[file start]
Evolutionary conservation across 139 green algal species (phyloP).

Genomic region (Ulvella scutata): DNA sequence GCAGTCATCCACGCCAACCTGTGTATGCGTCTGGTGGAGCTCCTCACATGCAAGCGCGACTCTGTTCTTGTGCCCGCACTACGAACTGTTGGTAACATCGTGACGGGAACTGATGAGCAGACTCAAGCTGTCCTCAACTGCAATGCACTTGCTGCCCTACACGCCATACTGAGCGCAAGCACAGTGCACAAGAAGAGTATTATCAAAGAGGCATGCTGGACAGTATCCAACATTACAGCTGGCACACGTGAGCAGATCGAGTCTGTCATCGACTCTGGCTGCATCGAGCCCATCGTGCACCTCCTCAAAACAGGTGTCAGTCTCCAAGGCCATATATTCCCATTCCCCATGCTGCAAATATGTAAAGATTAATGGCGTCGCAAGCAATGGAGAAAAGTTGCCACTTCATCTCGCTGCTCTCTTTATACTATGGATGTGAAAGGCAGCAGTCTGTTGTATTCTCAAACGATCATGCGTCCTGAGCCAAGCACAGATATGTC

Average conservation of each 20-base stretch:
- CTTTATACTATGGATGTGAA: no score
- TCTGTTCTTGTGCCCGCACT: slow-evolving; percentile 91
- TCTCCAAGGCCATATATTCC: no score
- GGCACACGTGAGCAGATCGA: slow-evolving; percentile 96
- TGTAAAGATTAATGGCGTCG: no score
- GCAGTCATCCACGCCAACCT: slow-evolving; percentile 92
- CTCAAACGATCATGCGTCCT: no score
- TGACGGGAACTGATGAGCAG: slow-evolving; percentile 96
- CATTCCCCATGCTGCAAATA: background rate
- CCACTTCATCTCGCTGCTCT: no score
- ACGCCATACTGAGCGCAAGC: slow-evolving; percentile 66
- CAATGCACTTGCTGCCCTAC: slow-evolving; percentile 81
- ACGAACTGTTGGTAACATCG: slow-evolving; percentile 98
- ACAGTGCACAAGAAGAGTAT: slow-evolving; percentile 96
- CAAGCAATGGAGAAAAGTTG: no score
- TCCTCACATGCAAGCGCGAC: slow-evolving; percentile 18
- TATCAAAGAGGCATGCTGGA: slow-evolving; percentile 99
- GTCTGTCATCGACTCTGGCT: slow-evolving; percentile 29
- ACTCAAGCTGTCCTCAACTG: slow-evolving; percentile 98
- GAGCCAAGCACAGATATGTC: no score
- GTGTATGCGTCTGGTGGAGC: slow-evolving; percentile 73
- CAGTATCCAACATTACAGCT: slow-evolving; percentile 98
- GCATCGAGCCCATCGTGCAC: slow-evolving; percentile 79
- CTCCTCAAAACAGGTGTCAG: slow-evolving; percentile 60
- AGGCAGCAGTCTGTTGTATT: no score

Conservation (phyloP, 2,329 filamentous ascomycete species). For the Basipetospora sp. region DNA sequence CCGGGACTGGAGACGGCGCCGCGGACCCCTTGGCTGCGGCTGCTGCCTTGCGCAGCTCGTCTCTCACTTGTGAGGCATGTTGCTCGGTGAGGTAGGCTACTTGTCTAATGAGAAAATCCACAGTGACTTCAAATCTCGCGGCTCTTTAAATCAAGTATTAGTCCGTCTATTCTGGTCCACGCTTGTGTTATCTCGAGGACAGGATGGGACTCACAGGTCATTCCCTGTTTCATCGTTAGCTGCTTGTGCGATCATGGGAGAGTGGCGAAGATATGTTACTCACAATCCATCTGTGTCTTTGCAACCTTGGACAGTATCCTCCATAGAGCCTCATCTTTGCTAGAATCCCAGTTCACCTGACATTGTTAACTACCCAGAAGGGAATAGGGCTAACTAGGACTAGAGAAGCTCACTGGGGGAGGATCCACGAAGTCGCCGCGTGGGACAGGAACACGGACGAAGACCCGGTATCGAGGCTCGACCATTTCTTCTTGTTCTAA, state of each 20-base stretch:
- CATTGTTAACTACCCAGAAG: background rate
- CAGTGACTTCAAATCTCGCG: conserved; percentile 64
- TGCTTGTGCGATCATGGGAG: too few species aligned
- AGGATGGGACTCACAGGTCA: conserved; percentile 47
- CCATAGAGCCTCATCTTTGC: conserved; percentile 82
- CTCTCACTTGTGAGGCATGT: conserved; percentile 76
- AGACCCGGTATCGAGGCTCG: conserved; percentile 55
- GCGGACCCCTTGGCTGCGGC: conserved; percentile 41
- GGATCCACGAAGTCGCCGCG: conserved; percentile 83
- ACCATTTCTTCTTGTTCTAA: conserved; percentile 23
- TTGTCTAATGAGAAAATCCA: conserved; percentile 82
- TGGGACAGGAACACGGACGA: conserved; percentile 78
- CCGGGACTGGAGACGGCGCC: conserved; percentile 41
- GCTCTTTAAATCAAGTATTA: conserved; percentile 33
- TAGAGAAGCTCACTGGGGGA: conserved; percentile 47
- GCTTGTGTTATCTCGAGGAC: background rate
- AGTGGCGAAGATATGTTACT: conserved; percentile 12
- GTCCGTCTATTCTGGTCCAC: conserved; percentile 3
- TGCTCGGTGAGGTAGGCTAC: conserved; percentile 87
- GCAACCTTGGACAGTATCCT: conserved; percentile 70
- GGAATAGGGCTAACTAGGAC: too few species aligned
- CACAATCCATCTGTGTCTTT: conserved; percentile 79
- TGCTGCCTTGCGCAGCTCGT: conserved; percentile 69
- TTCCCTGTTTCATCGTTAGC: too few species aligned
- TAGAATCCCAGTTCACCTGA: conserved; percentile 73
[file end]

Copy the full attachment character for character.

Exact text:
Evolutionary conservation across 139 green algal species (phyloP).

Genomic region (Ulvella scutata): DNA sequence GCAGTCATCCACGCCAACCTGTGTATGCGTCTGGTGGAGCTCCTCACATGCAAGCGCGACTCTGTTCTTGTGCCCGCACTACGAACTGTTGGTAACATCGTGACGGGAACTGATGAGCAGACTCAAGCTGTCCTCAACTGCAATGCACTTGCTGCCCTACACGCCATACTGAGCGCAAGCACAGTGCACAAGAAGAGTATTATCAAAGAGGCATGCTGGACAGTATCCAACATTACAGCTGGCACACGTGAGCAGATCGAGTCTGTCATCGACTCTGGCTGCATCGAGCCCATCGTGCACCTCCTCAAAACAGGTGTCAGTCTCCAAGGCCATATATTCCCATTCCCCATGCTGCAAATATGTAAAGATTAATGGCGTCGCAAGCAATGGAGAAAAGTTGCCACTTCATCTCGCTGCTCTCTTTATACTATGGATGTGAAAGGCAGCAGTCTGTTGTATTCTCAAACGATCATGCGTCCTGAGCCAAGCACAGATATGTC

Average conservation of each 20-base stretch:
- CTTTATACTATGGATGTGAA: no score
- TCTGTTCTTGTGCCCGCACT: slow-evolving; percentile 91
- TCTCCAAGGCCATATATTCC: no score
- GGCACACGTGAGCAGATCGA: slow-evolving; percentile 96
- TGTAAAGATTAATGGCGTCG: no score
- GCAGTCATCCACGCCAACCT: slow-evolving; percentile 92
- CTCAAACGATCATGCGTCCT: no score
- TGACGGGAACTGATGAGCAG: slow-evolving; percentile 96
- CATTCCCCATGCTGCAAATA: background rate
- CCACTTCATCTCGCTGCTCT: no score
- ACGCCATACTGAGCGCAAGC: slow-evolving; percentile 66
- CAATGCACTTGCTGCCCTAC: slow-evolving; percentile 81
- ACGAACTGTTGGTAACATCG: slow-evolving; percentile 98
- ACAGTGCACAAGAAGAGTAT: slow-evolving; percentile 96
- CAAGCAATGGAGAAAAGTTG: no score
- TCCTCACATGCAAGCGCGAC: slow-evolving; percentile 18
- TATCAAAGAGGCATGCTGGA: slow-evolving; percentile 99
- GTCTGTCATCGACTCTGGCT: slow-evolving; percentile 29
- ACTCAAGCTGTCCTCAACTG: slow-evolving; percentile 98
- GAGCCAAGCACAGATATGTC: no score
- GTGTATGCGTCTGGTGGAGC: slow-evolving; percentile 73
- CAGTATCCAACATTACAGCT: slow-evolving; percentile 98
- GCATCGAGCCCATCGTGCAC: slow-evolving; percentile 79
- CTCCTCAAAACAGGTGTCAG: slow-evolving; percentile 60
- AGGCAGCAGTCTGTTGTATT: no score

Conservation (phyloP, 2,329 filamentous ascomycete species). For the Basipetospora sp. region DNA sequence CCGGGACTGGAGACGGCGCCGCGGACCCCTTGGCTGCGGCTGCTGCCTTGCGCAGCTCGTCTCTCACTTGTGAGGCATGTTGCTCGGTGAGGTAGGCTACTTGTCTAATGAGAAAATCCACAGTGACTTCAAATCTCGCGGCTCTTTAAATCAAGTATTAGTCCGTCTATTCTGGTCCACGCTTGTGTTATCTCGAGGACAGGATGGGACTCACAGGTCATTCCCTGTTTCATCGTTAGCTGCTTGTGCGATCATGGGAGAGTGGCGAAGATATGTTACTCACAATCCATCTGTGTCTTTGCAACCTTGGACAGTATCCTCCATAGAGCCTCATCTTTGCTAGAATCCCAGTTCACCTGACATTGTTAACTACCCAGAAGGGAATAGGGCTAACTAGGACTAGAGAAGCTCACTGGGGGAGGATCCACGAAGTCGCCGCGTGGGACAGGAACACGGACGAAGACCCGGTATCGAGGCTCGACCATTTCTTCTTGTTCTAA, state of each 20-base stretch:
- CATTGTTAACTACCCAGAAG: background rate
- CAGTGACTTCAAATCTCGCG: conserved; percentile 64
- TGCTTGTGCGATCATGGGAG: too few species aligned
- AGGATGGGACTCACAGGTCA: conserved; percentile 47
- CCATAGAGCCTCATCTTTGC: conserved; percentile 82
- CTCTCACTTGTGAGGCATGT: conserved; percentile 76
- AGACCCGGTATCGAGGCTCG: conserved; percentile 55
- GCGGACCCCTTGGCTGCGGC: conserved; percentile 41
- GGATCCACGAAGTCGCCGCG: conserved; percentile 83
- ACCATTTCTTCTTGTTCTAA: conserved; percentile 23
- TTGTCTAATGAGAAAATCCA: conserved; percentile 82
- TGGGACAGGAACACGGACGA: conserved; percentile 78
- CCGGGACTGGAGACGGCGCC: conserved; percentile 41
- GCTCTTTAAATCAAGTATTA: conserved; percentile 33
- TAGAGAAGCTCACTGGGGGA: conserved; percentile 47
- GCTTGTGTTATCTCGAGGAC: background rate
- AGTGGCGAAGATATGTTACT: conserved; percentile 12
- GTCCGTCTATTCTGGTCCAC: conserved; percentile 3
- TGCTCGGTGAGGTAGGCTAC: conserved; percentile 87
- GCAACCTTGGACAGTATCCT: conserved; percentile 70
- GGAATAGGGCTAACTAGGAC: too few species aligned
- CACAATCCATCTGTGTCTTT: conserved; percentile 79
- TGCTGCCTTGCGCAGCTCGT: conserved; percentile 69
- TTCCCTGTTTCATCGTTAGC: too few species aligned
- TAGAATCCCAGTTCACCTGA: conserved; percentile 73